Cover

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Frontmatter

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Contents

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Preface

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pp. vii-viii

Still another translation of Horace’s Odes? Yes, because in this metrical translation I hope to have brought something new to the ever quixotic challenge of trying to render Horace’s inimitable lyric poems in English. All the versions are offered in verse schemes reminiscent of Horace’s meters but firmly based on English prosody; I comment on metrics at ...

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Translator's Note

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pp. ix-xv

The Odes of Horace present a complex array of subjects and influences. The varied themes include a great deal about the enjoyment of life and awareness of its evanescence, friendship, amorous love and hate, patriotic reflections on the Roman state, mythology, the beauty and simplicity of country life, the poetic vocation, and all this through the lens of Horace’s often bemused but sympathetic eye. ...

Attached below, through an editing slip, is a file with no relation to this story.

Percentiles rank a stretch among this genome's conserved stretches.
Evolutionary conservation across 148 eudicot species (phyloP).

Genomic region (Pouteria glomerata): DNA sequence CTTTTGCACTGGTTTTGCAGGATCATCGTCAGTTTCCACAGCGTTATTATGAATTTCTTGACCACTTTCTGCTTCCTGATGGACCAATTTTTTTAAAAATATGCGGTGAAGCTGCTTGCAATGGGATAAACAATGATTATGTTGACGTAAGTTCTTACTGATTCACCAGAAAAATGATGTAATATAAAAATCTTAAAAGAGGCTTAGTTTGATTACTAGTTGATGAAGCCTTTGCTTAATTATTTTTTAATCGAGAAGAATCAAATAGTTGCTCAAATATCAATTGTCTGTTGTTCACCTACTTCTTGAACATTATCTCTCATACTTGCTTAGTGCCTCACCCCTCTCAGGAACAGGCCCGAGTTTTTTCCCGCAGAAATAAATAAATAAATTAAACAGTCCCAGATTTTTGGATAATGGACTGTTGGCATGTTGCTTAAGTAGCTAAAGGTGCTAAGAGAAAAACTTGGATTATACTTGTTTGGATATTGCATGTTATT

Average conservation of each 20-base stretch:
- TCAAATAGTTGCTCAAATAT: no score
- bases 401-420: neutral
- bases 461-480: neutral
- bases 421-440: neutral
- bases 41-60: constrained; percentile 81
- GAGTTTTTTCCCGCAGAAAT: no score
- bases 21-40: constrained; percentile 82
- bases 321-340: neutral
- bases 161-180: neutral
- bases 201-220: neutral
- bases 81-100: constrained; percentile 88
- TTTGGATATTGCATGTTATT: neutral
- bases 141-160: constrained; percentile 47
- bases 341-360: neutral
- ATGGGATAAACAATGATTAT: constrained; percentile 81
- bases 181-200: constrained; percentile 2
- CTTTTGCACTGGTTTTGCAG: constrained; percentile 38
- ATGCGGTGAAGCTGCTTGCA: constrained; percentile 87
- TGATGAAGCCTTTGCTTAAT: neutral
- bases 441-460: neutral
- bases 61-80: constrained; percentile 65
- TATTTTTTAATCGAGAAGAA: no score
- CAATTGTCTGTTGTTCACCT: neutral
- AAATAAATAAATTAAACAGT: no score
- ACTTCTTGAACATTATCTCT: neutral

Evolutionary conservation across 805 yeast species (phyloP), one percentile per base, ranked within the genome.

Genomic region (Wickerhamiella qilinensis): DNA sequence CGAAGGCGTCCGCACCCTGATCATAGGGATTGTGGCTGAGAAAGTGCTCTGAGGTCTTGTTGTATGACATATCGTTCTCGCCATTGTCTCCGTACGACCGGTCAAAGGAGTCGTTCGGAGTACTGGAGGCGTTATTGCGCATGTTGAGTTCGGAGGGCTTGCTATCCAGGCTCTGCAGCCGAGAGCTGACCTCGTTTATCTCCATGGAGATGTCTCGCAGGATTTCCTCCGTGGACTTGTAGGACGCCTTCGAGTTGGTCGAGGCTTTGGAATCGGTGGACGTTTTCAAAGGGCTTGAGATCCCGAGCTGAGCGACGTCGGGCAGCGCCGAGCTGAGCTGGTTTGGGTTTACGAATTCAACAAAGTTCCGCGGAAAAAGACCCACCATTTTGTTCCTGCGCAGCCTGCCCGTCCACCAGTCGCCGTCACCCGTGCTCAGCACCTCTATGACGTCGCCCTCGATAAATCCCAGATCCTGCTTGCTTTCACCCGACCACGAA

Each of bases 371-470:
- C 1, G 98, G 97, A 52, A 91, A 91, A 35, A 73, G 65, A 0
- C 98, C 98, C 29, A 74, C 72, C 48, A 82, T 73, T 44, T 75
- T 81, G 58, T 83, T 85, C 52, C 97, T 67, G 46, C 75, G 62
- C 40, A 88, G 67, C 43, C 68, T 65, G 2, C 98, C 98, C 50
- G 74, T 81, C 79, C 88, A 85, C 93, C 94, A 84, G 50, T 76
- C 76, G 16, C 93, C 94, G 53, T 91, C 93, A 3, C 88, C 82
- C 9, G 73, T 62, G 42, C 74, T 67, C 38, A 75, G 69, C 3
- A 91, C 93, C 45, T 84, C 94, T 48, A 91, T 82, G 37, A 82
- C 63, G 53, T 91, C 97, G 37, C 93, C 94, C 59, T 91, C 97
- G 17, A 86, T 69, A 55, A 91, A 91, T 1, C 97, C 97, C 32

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Introduction

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pp. xvii-xxxi

The Latin poet Quintus Horatius Flaccus, known to English speakers as Horace (this is the Anglicized version of his nomen, or family name), was born on 8 December 65 BCE, in the town of Venusia, located in the border area between the southern Italian regions of Apulia and Lucania. He died on 27 November 8 BCE, in the city of Rome. He and Vergil are the ...

The Odes of Horace

Book I

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pp. 3-54

Book II

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pp. 55-87

Book III

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pp. 89-142

Book IV

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pp. 143-173